[EM] The electoral system of the Weimar Republic

Tom Round T.Round at mailbox.gu.edu.au
Sun Aug 1 16:15:53 PDT 1999

Dear jdm,

Actually Weimar used fixed-party-list PR. Mixed-Member Proportional was a
post-1945 innovation (although an earlier version had been tried in
Denmark, in the 1920s I think) -- although, as someone I read once
commented, MMP did enable the Federal Republic to combine the single-seat
electorates that were used (with runoff ballot) before 1918 plus the
party-list system that was used 1918-1933.

The Weimar system was highly unusual in that the number of Reichstag seats
wasn't fixed in advance of election day. Instead the quota was pegged by
statute at 60,000 votes (I think). Initial allocation was in a few dozen
regional electorates -- each list got 1 seat for every whole 60,000 votes
-- then remainders for each party were pooled at State level, and finally
at national level, again awarding a seat each time a party's combined
left-over votes reached 60,000.

On the final national allocation, a remainder over 30,000 got rounded up,
but also a party could not win more seats at the third stage than it had
won at the first and second. (Ie, a very small party might have over 30,000
votes nationwide but if it couldn't muster 60,000 in any one State or
region, it still got no seats.) Mind you this was a very minimal threshold
and a large number of very small parties still won seats.

My sources for the above are:

*	Andrew McLaren Carstairs, A Short History of Electoral Systems in Western
Europe (London: George Allen & Unwin, 1980). 

* 	Clarence H Hoag and George H Hallett Jr (Proportional Representation.
New York: Macmillan, 1926).

Hope this helps, although I stand to be corrected on any of the details ...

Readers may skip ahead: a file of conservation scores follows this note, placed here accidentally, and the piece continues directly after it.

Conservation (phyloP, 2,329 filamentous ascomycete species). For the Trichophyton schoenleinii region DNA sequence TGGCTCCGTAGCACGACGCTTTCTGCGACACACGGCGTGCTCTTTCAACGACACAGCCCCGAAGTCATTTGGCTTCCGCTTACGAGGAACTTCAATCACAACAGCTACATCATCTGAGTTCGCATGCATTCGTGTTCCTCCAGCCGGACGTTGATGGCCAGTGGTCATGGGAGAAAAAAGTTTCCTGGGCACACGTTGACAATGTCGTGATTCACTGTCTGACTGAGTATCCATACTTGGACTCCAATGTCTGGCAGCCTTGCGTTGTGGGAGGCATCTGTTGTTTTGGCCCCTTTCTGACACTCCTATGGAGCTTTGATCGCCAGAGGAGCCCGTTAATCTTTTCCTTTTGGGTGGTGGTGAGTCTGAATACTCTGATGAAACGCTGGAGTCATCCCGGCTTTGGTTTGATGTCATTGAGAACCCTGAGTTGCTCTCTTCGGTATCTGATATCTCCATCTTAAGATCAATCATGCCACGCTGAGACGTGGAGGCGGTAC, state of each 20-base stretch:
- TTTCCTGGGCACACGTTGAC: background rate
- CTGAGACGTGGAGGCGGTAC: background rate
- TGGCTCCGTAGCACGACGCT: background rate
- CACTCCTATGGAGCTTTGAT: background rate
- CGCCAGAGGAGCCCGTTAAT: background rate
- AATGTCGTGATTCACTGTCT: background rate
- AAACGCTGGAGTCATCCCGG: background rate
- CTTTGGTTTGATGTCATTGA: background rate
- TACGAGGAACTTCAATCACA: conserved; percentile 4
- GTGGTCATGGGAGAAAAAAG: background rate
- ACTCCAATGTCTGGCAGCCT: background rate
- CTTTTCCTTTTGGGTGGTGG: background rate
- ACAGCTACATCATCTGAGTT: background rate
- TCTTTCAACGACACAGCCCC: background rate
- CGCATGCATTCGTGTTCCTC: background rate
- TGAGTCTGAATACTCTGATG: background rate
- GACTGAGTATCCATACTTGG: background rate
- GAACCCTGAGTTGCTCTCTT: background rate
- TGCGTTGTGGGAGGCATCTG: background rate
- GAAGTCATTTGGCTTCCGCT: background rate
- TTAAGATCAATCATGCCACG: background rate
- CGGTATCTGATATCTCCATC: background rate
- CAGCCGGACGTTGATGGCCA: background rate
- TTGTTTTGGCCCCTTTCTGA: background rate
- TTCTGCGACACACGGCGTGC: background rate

At 08:45 AM 8/2/99 +1000, you wrote:
>To my knowledge, it was MMP as it is now... but don't quote me! I'll
>follow this up after I've searched the web. One book you may or may not
>get your hands on is one from just before Hitler became Chancellor, called
>"Proportional Representation"- it's a seminal work on the subject of PR
>and was commissioned by the US Proportional Representation Society
>I do know that Hitler's rise is often blamed on PR. That's not very
>accurate. At most times, the Nazis where over-represented because of the
>geographical distribution of their vote, which is the fault of FPP and
>single-member seats rather than PR. Also, all the other Right-wing parties
>of the time were particularly feral (including those that led to the
>modern Christian Democratic parties) and an "unholy alliance" of sorts was
>formed to punish the Left, which span out of control as the Nazis got more
>and more concessions from the other parties using the threat of violence.
>Under MMP, a certain number of the seats in a house are selected by
>single- or small-number-member seats. There is then an "At Large" process,
>where another lot of members are elected at large to make up (or
>approximate in some way) the proportions of the at-large vote that each
>party got.
>On Sun, 1 Aug 1999, mordles wrote:
>> Was it some form of proportional representation, first past the post?
>> Were the constituencies single member or multiple member?
>> There is a massive amount of literature about this turbulent period,
>> but my search for definitive answers has been fruitless.
>> jdm

Tom Round
BA (Hons), LL.B (Qld)
Research Officer, Key Centre for Ethics, Law, Justice and Governance
(incorporating the National Institute for Law, Ethics and Public Affairs), 
Griffith University, Queensland [Australia] 4111
Ph:	07 3875 3817
Fax:	07 3875 6634
E-mail: 	T.Round at mailbox.gu.edu.au
Web:	http://www.gu.edu.au/school/ccj/

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